Neil Gaiman is a much-loved writer, creating over 45 books, novels and short stories.  They have been adapted for film, television and theatre, and are known and loved worldwide.  With whopping hits such as Stardust, Coraline, and The Sandman, it is difficult to find anyone who hasn’t been entertained in one form or another by the brilliance of his unique and individual imagination.  He inspires people (and possibly creatures from another world) with his ability to look at life through new eyes time and time again, encouraging life forms of all ages to question the boundaries between the world we know and the ones we have yet to discover.  The Ocean At The End Of The Lane has been adapted for stage by Joel Horwood, and directed by Katy Rudd.  The result is astounding. 

 

 

The Ensemble (capital E because they deserve status) of this cast are unbelievable.  Not only do they change set and scenery whilst making each movement of a chair or a dolls head another intricate moment of storytelling, they are the force behind much of the magic, from the evolution of the ‘flea’ to the birth of the ocean, to the most believable forest I’ve ever seen, where hands stick to faces the same way we would become entangled in the overgrown and unkempt fairy tale woods.  Their sublime movement allows them to creep up and appear, well – as if by magic, and the balletic meets contemporary style with which they glide effortlessly yet powerfully throughout the performance both enhance and guide the entire show.  The outstanding creative team of costume and puppet designer Samuel Wyer, puppetry director Finn Caldwell, movement director Steven Hoggett, magic and illusions director & designer Jamie Harrison, composer Jherek Bischoff, set designer Fly Davis, lighting designer Paule Constable and sound designer Ian Dickinson are the Holy Grail.  I’m just putting it out there that I would love for them to combine forces again and produce a breakout show because I have already put the money aside for my ticket should this ever happen!

 

 

Keir Ogilvy (Restless Natives, No Future) as Boy and Millie Hikasa (Another F***ing Play About Race, Macbeth) as Lettie are at the heart of the story, beautifully allowing the worlds of reality and imagination to be questioned and redesigned.  A glorious partnership, where innocence meets the unexplained and simply accepts it as truth without question.  Their performances are so naturally real that you are able to believe in the unbelievable.  Ogilvy will carry your heart in his hand for the whole show as he takes us on his emotive journey, and even though it will be handed back to you at the end, it will have been reshaped and altered, carving out a space for a little childlike illusion in our own adult world.

 

 

Charlie Brooks (Eastenders, Streetcar Named Desire, Lie With Me) is devilishly brilliant as the ‘flea’ witch Ursula / Skarthach.  She masters the fine balance of overt kindness foreboding into sinister, and commands such an air of unhinged danger that the hairs standing to attention on your arms, your elevated heart rate and the cold slither of anticipation wracking your body solidify the power and strength of her performance.  Finty Williams (The Key Workers Cycle, Twelfth Night, The A List) as Old Mrs. Hempstock is not only everything you want the wise all-knowing mystical character to be, but her humour and delivery is so cleverly routed in our world that her performance is entirely relatable for even the most cynical of adults who refuse to believe in anything other than what they see in front of them.  She has some of the most beautifully written, thoughtful and purposeful lines in the whole play and they are spoken with such regard that your ears stretch a little to ensure you take in everything she says.  A sublime performance.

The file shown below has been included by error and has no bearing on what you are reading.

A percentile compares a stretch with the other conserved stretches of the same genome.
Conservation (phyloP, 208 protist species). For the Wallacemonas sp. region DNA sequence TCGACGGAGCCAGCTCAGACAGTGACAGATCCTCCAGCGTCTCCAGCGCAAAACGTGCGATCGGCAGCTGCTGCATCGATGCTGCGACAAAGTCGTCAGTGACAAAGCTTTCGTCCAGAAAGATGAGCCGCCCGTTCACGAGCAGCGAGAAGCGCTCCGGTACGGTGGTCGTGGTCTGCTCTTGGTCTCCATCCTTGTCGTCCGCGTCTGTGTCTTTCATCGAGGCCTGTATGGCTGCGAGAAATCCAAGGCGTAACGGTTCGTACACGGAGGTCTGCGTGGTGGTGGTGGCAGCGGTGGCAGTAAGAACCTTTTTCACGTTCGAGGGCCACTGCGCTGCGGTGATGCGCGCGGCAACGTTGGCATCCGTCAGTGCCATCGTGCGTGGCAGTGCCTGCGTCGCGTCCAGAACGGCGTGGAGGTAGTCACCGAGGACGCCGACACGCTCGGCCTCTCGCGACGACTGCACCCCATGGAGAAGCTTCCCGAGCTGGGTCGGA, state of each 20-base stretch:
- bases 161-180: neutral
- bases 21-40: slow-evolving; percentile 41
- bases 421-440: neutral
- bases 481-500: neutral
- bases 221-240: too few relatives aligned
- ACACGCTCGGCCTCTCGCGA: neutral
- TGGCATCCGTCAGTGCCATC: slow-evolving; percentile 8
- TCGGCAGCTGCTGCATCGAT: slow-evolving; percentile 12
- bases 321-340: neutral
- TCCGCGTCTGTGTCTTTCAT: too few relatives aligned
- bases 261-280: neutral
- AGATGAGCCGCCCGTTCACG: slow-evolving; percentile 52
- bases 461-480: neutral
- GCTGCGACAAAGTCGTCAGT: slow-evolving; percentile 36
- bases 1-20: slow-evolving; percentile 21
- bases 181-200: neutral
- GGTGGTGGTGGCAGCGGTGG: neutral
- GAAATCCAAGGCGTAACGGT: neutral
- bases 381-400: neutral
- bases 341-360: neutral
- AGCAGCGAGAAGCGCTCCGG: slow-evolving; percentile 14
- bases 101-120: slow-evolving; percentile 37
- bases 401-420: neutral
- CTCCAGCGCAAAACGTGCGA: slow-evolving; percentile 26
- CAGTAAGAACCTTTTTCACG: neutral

Trevor Fox (Curious Incident Of The Dog In The Night-Time, The Pitman Painters) as Dad not only switches accents, ages, and personality throughout his performance, he does it all with crystal clear clarity so that at no point are you left confused or disorientated.  He has a brilliant manner of delivering his lines with all the qualms and qualities of natural speech, making it feel like he is someone you could know, entwining you further still into the story.  Kemi-Bo Jacobs as Ginnie Hempstock and Laurie Ogden as Sis complete the main cast with outstanding, and quite opposite performances, from the worldly wise, to the innocent and naive.

 

 

The Ocean At The End Of The Lane not only takes you to the edge of reality but it free falls you into an unparalleled world of storytelling and theatre where the only limit is your own imagination.  It has thrown down the gauntlet of what is achievable not just in stagecraft, but in how far you can take your audience.  Most theatre relies on the audience suspending some level of disbelief, but Ocean fully submerges you into believing and accepting what is in front of you, with the same enthusiastic and untouched vigour that allowed you to believe whole heartedly in rabbit holes, Narnia, and magic.  Simply put, it is ground-breaking and as I said at the start, I have never seen anything like it.  It is an experience worth sharing with those you love because you know you have just shared something special, something you will remember for ever.  What a perfect Christmas gift and a truly magical way to top a year of theatre.  The Ocean At The End Of The Lane deserves all the stars in our universe and beyond.

 

WE SCORE THE OCEAN AT THE END OF THE LANE...




The Ocean at the End of the Lane is on at The Lowry until Sunday 8th January.


BOOK YOUR TICKETS HERE!